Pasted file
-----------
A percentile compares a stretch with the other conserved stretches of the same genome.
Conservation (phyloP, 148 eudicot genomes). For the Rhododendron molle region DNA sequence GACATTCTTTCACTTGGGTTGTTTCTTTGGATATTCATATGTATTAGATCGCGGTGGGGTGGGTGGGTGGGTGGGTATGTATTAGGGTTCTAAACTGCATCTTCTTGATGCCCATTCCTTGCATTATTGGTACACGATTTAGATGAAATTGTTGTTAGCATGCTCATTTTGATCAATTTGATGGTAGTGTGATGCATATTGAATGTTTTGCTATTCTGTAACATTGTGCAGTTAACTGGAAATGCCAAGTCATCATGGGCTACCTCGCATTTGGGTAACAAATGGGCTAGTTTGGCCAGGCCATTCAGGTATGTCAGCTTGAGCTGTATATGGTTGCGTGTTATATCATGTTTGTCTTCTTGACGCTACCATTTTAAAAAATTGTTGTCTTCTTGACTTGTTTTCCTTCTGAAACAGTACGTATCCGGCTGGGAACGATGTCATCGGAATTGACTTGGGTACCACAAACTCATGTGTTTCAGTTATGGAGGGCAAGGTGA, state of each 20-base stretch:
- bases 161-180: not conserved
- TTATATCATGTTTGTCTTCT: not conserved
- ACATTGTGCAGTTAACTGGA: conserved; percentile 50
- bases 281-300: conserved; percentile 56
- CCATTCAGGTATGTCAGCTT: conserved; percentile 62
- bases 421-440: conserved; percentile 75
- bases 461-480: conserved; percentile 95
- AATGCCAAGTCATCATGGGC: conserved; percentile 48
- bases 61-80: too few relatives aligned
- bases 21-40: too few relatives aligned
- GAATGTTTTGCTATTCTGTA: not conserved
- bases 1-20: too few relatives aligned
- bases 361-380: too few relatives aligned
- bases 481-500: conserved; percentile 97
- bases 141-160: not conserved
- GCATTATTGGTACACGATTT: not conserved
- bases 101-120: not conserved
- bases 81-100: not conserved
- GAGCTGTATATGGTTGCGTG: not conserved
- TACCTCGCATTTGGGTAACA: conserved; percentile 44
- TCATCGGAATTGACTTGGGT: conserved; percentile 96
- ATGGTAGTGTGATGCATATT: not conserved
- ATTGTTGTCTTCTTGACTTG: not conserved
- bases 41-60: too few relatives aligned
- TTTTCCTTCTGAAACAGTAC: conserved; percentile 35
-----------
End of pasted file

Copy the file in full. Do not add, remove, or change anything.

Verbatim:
A percentile compares a stretch with the other conserved stretches of the same genome.
Conservation (phyloP, 148 eudicot genomes). For the Rhododendron molle region DNA sequence GACATTCTTTCACTTGGGTTGTTTCTTTGGATATTCATATGTATTAGATCGCGGTGGGGTGGGTGGGTGGGTGGGTATGTATTAGGGTTCTAAACTGCATCTTCTTGATGCCCATTCCTTGCATTATTGGTACACGATTTAGATGAAATTGTTGTTAGCATGCTCATTTTGATCAATTTGATGGTAGTGTGATGCATATTGAATGTTTTGCTATTCTGTAACATTGTGCAGTTAACTGGAAATGCCAAGTCATCATGGGCTACCTCGCATTTGGGTAACAAATGGGCTAGTTTGGCCAGGCCATTCAGGTATGTCAGCTTGAGCTGTATATGGTTGCGTGTTATATCATGTTTGTCTTCTTGACGCTACCATTTTAAAAAATTGTTGTCTTCTTGACTTGTTTTCCTTCTGAAACAGTACGTATCCGGCTGGGAACGATGTCATCGGAATTGACTTGGGTACCACAAACTCATGTGTTTCAGTTATGGAGGGCAAGGTGA, state of each 20-base stretch:
- bases 161-180: not conserved
- TTATATCATGTTTGTCTTCT: not conserved
- ACATTGTGCAGTTAACTGGA: conserved; percentile 50
- bases 281-300: conserved; percentile 56
- CCATTCAGGTATGTCAGCTT: conserved; percentile 62
- bases 421-440: conserved; percentile 75
- bases 461-480: conserved; percentile 95
- AATGCCAAGTCATCATGGGC: conserved; percentile 48
- bases 61-80: too few relatives aligned
- bases 21-40: too few relatives aligned
- GAATGTTTTGCTATTCTGTA: not conserved
- bases 1-20: too few relatives aligned
- bases 361-380: too few relatives aligned
- bases 481-500: conserved; percentile 97
- bases 141-160: not conserved
- GCATTATTGGTACACGATTT: not conserved
- bases 101-120: not conserved
- bases 81-100: not conserved
- GAGCTGTATATGGTTGCGTG: not conserved
- TACCTCGCATTTGGGTAACA: conserved; percentile 44
- TCATCGGAATTGACTTGGGT: conserved; percentile 96
- ATGGTAGTGTGATGCATATT: not conserved
- ATTGTTGTCTTCTTGACTTG: not conserved
- bases 41-60: too few relatives aligned
- TTTTCCTTCTGAAACAGTAC: conserved; percentile 35